Cloth Diapering: Why & How

I would have never even had an idea or notion of cloth diapering if it hadn't been for Erin at Growing a Foosa. I followed her all throughout her pregnancy and have watched her little foosa grow since then. She provided a great amount of research and personal experience in her cloth diapering section of her blog. With her help, I decided to really consider cloth diapering.

Warning: This is going to be lengthy! 

After reading a lot of positive reviews on a lot of different websites, I started to see and truly understand the vast amount of pros associated with using cloth diapers. The obvious one, of course, is the environment. I can and will admit that I do nothing to save our environment. Nothing.at.all. I don't (for the most part) conserve energy, gas, or other resources, and I don't recycle. Shameful, I know, but I just don't. I have always wanted to start, but haven't done so yet. Perhaps I will get my butt in gear this summer and figure out a recycling system that works well for us. Even if it's just recycling aluminum cans and milk jugs. Every little thing helps, right?

Did you know that you are, theoretically, supposed to dispose of a soiled diaper by flushing the feces down the toilet before throwing the diaper away? Human waste is a bio-hazard as it can leach into the soil and contaminate our ground water. This could potentially cause disease. I'm sure it's unlikely but I'm not going to contribute to the possibility.

Babies who are cloth diapered very rarely get diaper rash, can have a lower risk of contracting asthma, and potty train, on average, a year sooner than disposable-wearing babies/children.

One thing I wasn't sure about was the price to get started. At first glance, the price of cloth diapering seems steep, but after calculating everything, it's incredible how much we are going to save.

So what's needed to get started?
a baby. DUH!
somewhere to put said diapers once soiled.
washing machine/drying rack.
cloth diaper friendly products.

There are so many different types of cloth diapers. Prefolds, flats, fitteds, pockets, all-in-ones, etc. Prefolds, flats, and fitteds require a protective cover. They are the more 'economical way' of cloth diapering. Pocket and all-in-one diapers require less 'work'. They are most like a disposable diaper. You just slap those suckers on and you're ready to go. As baby gets older, you may have to purchase/use doublers, which help with absorbancy. You can also purchase flushable liners that go in the diaper. These are great once baby starts producing solid poops. All you do is lay it in your diaper, and lift it out and flush when they have a bowel movement. This is a great alternative to the dreaded "poop scraping" or "toilet swishing" your diapers. They also have special diaper sprayers that attach to your toilet. They are a little pricey and I've read mixed reviews about them. I have decided to go the liner route myself.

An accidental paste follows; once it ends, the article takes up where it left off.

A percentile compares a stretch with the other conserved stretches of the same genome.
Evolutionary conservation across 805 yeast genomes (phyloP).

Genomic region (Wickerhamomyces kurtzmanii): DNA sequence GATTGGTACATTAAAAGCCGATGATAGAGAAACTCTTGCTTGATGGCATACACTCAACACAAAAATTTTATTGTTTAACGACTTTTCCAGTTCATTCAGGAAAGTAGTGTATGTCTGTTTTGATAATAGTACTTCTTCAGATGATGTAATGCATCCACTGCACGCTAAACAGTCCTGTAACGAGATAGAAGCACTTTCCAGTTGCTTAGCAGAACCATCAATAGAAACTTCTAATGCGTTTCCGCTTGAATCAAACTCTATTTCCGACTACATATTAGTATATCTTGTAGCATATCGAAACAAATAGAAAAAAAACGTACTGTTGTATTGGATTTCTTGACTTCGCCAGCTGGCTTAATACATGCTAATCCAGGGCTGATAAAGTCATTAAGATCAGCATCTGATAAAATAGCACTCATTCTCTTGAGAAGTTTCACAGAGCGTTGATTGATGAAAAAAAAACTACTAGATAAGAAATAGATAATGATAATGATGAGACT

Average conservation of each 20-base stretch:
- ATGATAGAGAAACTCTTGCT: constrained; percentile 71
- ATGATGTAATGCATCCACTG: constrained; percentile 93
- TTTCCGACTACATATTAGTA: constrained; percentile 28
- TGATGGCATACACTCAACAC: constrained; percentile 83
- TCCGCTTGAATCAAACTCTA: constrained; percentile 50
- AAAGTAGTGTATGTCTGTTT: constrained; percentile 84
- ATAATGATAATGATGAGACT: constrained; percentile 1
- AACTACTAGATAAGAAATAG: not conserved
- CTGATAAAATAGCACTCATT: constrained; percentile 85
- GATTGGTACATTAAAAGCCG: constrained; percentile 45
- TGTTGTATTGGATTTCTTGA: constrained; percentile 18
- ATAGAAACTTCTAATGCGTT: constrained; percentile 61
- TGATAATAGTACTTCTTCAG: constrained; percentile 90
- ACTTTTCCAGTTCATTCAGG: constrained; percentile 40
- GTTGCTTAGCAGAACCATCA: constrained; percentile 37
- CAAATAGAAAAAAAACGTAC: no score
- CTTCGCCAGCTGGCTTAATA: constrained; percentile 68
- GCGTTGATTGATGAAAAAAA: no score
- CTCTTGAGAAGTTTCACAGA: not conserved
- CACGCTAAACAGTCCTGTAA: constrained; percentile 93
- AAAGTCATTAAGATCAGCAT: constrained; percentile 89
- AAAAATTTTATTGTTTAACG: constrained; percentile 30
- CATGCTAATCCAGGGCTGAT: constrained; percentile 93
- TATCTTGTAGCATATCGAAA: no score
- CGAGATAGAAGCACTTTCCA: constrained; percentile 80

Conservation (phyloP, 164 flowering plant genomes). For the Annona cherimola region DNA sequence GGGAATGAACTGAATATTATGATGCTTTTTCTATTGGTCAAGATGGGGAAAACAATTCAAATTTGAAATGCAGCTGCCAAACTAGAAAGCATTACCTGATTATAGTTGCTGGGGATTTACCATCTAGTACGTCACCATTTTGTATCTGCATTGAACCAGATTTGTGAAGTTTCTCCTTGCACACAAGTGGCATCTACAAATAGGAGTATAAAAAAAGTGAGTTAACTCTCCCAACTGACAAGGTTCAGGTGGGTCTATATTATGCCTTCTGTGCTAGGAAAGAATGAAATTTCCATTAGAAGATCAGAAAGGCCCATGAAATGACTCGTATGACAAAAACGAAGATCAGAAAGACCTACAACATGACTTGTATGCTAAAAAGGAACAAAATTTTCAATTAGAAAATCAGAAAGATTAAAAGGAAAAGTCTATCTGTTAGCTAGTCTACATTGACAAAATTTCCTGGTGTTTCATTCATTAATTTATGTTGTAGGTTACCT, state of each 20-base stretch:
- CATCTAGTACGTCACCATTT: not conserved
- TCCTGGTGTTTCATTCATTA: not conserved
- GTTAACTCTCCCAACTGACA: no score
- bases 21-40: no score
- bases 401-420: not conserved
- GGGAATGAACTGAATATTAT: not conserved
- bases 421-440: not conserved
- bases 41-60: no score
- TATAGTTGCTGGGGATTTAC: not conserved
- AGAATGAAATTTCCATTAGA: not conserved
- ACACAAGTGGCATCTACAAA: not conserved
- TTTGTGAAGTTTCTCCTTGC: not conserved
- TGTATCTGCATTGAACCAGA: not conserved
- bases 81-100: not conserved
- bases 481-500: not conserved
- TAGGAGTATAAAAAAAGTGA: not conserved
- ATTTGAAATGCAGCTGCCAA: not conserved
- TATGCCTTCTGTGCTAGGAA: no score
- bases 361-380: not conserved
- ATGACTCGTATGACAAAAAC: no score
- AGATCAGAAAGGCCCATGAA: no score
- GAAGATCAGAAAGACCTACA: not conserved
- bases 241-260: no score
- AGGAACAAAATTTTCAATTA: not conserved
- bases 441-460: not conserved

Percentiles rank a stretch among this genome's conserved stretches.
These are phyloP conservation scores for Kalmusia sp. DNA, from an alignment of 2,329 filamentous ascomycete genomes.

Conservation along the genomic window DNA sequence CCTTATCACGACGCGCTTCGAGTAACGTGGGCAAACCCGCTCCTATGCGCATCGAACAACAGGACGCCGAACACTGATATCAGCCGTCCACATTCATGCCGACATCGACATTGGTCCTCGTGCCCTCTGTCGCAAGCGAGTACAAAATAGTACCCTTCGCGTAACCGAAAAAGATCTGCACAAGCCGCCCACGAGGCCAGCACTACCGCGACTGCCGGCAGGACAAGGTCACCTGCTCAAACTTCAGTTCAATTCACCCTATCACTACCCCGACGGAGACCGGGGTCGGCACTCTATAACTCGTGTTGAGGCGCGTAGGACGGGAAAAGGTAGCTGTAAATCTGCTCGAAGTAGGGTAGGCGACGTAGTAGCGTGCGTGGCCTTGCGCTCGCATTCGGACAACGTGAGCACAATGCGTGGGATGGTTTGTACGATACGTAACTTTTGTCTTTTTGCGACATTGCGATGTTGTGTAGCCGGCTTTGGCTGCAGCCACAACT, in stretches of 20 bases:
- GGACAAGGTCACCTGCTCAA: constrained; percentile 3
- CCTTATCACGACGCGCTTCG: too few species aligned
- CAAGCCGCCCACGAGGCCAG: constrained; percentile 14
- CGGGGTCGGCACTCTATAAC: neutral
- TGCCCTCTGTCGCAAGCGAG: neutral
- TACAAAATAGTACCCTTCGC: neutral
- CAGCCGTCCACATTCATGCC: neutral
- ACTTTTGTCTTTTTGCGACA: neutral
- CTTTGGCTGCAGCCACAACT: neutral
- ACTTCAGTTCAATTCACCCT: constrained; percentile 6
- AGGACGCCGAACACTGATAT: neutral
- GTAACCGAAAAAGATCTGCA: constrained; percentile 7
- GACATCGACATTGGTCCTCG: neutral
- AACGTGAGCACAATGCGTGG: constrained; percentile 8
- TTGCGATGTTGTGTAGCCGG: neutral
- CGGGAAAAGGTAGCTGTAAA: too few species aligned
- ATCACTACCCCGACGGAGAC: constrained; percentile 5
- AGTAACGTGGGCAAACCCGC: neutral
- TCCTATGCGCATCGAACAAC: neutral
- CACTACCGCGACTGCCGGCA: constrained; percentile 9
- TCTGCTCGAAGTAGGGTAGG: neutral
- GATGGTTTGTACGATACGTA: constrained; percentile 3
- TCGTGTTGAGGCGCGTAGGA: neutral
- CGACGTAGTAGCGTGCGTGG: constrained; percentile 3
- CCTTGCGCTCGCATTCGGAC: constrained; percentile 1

If you cloth diaper, then you are going to need something to store your soiled diapers in. You can use a trash can with a liner or use a hanging wetbag. I chose to use hanging wetbags. I also purchased some solution to spray on them so they won't stink while hanging in the babes room. You will also need a smaller wetbag for the diaper bag.

A dying rack is helpful but not a necessity. You will have to hang a lot of your diapers to dry as the dryer may damage them (depending on which ones you use). Not to mention, putting your diapers in the sun will help eliminate any stains that may accumulate.

Using cloth diaper friendly products will help your diapers hold up over time and will reduce your need to strip them frequently. Stripping removes the stains, oils, odors, and/or minerals that build up over time. Using a safe detergents and baby bottom creams are important for maintaining the integrity of your diapers. I have made the decision to use Allens Naturally Detergent for laundering and Coconut oil for Claire's bum.

You can see what my stash includes here. I also plan on using cloth wipes. They sell "cloth wipes" but they are over priced wash cloths in my opinion. Plus, they don't seem to have very good reviews, especially for the price. I'm going to purchase some wash cloths and use them along with a squirt bottle with water in it. Once again, they make a special cleansing spray, but it's really not necessary to purchase it. I purchased a special wetbag for on the go. All you need to do is moisten some wash cloths before you go, throw them in the wetbag and you're set!

Want to read more? Here are some informative websites.

Also, check out this series of youtube videos. They helped me understand the difference between all the types of diapers.

I purchase all of my cloth goodies from either Kelly's Closet, or Cottonbabies.

Have questions? Let me know! I'd be happy to help :)

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  1. Erikka, I am so glad you posted this! I want to cloth diaper too, but have been overwhelmed with all the information that is out there. This post is very helpful! :)

  2. Glad I could help. There is such a plethora of products out there and it's very overwhelming at first. Once you get a hang of the basic understanding, it's really pretty easy! Those videos really helped A LOT! Good luck Jamie!

  3. Love this post :) Us cloth diapering soon-to-be momma's gotta stick together!

  4. We certainly do Jenna, and that we will do!

  5. Im so excited to see your doing cloth diapers too! Im doing the one size pocket diapers. I have 4 different brands so i can figure out which works best. I have been told the "best bottom" diapers from nickisdiapers.com are very good.


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